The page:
Peter, as ever, is encouraging those who have to face downright hostility because of their following of the Messiah, and because they refuse to go along with the wild and dehumanizing behaviour of those around (verses 3-4). But this will all be sorted out at the judgment. When that time comes, the wicked will have to give account of themselves. The pagan world can look on when a Christian dies and say, 'There you are! Now what's happened to your splendid "hope"? It may even look, to the pagan, as though the Christians have lost the struggle. But these Christians, now dead, had already received the powerful word of the gospel which was preached to them during their lifetime (1.23-25). Thus, even though bodily death has come to them as a form of 'judgment' (compare Romans 8.10), their believing in the gospel during their lifetime means that now, by God's spirit, they are alive in God's presence, awaiting the resurrection which is yet to come.It would appear that Piper is barking up the wrong tree. In attempting to provide theological and exegetical cover for Protestant churches which omit or, at best, [bracket] the phrase, "he descended into hell," he has built his argument around two passages which have nothing to do with the subject. Moreover, particularly with the first passage, he has committed hermeneutical hari kari by failing to consider the wider context. All this, in order to reach this dubious conclusion:
I would say, therefore, that there is no textual basis in the New Testament for claiming that between Good Friday and Easter Christ was preaching to souls imprisoned in hell or Hades. There is textual basis for saying that he would be with the repentant thief in Paradise “today” (Luke 23:43), and one does not get the impression that he means a defective place from which the thief must then be delivered by more preaching.This, based on Piper's selective reading of Scripture, is a straw man. The clause in question makes no specific mention of Christ "preaching to souls imprisoned in hell or Hades." It merely says, "he descended into hell." It does not logically follow, then, that since "there is no textual basis in the New Testament for claiming that between Good Friday and Easter Christ was preaching to souls imprisoned in hell or Hades," the clause, "he descended into hell," should then be omitted from the Apostles Creed. Neither are Jesus' words to the thief on the cross sufficient reason to justify the omission. David acknowledges with awe that God's presence fills the whole created order (Psalm 139:7-12).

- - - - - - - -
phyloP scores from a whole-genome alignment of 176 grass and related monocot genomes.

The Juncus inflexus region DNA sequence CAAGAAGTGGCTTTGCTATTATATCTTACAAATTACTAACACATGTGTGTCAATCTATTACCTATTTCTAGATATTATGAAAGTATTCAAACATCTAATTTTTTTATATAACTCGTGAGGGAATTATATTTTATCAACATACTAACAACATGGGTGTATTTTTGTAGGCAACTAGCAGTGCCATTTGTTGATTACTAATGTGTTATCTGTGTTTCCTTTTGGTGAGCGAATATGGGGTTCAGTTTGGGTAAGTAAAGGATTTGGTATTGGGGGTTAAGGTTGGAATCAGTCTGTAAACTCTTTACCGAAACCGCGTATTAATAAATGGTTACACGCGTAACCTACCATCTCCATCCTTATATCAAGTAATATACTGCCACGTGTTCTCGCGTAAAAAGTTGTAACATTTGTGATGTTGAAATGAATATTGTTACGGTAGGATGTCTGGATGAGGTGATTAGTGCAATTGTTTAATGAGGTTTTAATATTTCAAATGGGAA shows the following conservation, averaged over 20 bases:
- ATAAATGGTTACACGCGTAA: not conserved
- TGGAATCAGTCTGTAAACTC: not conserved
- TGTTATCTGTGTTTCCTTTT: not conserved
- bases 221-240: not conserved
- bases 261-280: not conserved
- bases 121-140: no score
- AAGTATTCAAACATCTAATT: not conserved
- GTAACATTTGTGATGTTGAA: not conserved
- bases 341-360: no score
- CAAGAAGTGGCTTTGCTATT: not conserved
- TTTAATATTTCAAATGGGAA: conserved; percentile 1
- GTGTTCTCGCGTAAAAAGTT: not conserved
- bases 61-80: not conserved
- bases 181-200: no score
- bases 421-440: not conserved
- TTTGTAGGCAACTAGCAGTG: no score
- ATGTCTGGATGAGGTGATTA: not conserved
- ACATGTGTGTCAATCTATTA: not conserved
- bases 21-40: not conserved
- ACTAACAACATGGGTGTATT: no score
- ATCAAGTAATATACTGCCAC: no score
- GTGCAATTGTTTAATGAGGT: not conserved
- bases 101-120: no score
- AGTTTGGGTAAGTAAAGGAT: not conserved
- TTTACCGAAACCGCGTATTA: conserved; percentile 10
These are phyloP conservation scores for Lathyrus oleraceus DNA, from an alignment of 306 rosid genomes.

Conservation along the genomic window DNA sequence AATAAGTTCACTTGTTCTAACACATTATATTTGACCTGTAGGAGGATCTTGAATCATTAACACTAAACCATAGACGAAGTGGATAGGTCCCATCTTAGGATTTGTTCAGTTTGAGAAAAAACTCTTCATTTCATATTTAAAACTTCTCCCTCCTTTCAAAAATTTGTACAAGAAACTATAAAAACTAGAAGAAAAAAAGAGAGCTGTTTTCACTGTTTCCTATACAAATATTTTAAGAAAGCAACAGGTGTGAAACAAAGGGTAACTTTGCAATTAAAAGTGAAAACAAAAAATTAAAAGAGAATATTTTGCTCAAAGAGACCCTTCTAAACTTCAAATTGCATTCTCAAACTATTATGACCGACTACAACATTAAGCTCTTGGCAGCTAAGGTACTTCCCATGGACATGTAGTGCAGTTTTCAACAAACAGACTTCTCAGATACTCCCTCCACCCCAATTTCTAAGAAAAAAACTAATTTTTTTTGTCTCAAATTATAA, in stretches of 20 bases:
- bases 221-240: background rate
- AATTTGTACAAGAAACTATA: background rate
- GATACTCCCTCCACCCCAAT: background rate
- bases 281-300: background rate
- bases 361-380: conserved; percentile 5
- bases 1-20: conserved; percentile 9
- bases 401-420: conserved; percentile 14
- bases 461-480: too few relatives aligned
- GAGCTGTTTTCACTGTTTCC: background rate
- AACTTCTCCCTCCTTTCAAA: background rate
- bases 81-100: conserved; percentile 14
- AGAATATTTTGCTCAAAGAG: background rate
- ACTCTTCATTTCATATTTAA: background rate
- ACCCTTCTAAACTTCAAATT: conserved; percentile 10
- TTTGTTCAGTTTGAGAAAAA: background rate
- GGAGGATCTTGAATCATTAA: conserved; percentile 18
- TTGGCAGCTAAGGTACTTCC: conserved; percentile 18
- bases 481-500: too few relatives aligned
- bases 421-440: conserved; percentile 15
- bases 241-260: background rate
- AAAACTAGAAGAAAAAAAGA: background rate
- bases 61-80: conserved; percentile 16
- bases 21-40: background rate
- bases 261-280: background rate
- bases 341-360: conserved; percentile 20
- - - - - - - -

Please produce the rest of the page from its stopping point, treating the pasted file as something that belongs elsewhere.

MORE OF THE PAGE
For these and other reasons, it seems best to me to omit from the Apostles Creed the clause, “he descended into hell,” rather than giving it other meanings that are more defensible, the way Calvin does.
Where shall I go from your Spirit?Similarly, Paul acknowledges in Ephesians 4:9-10 (a passage Piper conveniently avoids) that the presence of Christ, God Incarnate, fills the whole creation.
Or where shall I flee from your presence?
If I ascend to heaven, you are there!
If I make my bed in Sheol, you are there!
If I take the wings of the morning
and dwell in the uttermost parts of the sea,
even there your hand shall lead me,
and your right hand shall hold me.
If I say, "Surely the darkness shall cover me,
and the light about me be night,"
even the darkness is not dark to you;
the night is bright as the day,
for darkness is as light with you.
In saying, "He ascended," what does it mean but that he had also descended into the lower regions of the earth? He who descended is the one who also ascended far above all the heavens, that he might fill all things.The thought of Christ in hell understandably makes some believers squeamish. However, if we omit this element from his work of redemption, we make that work incomplete. How could Jesus destroy death without descending to the very realm of death? How could he take captivity captive unless he engaged captivity on its home turf?
The historic creeds are, after all, nothing more or less than elaborations and commentaries on the basic confession, "Jesus is Lord." We need to be mindful of the full implications of that statement. The Lordship of Christ holds sway "in heaven and on earth and under the earth" (Philippians 2:10). To omit any realm from his Lordship is to confess an incomplete faith in an incomplete Lord.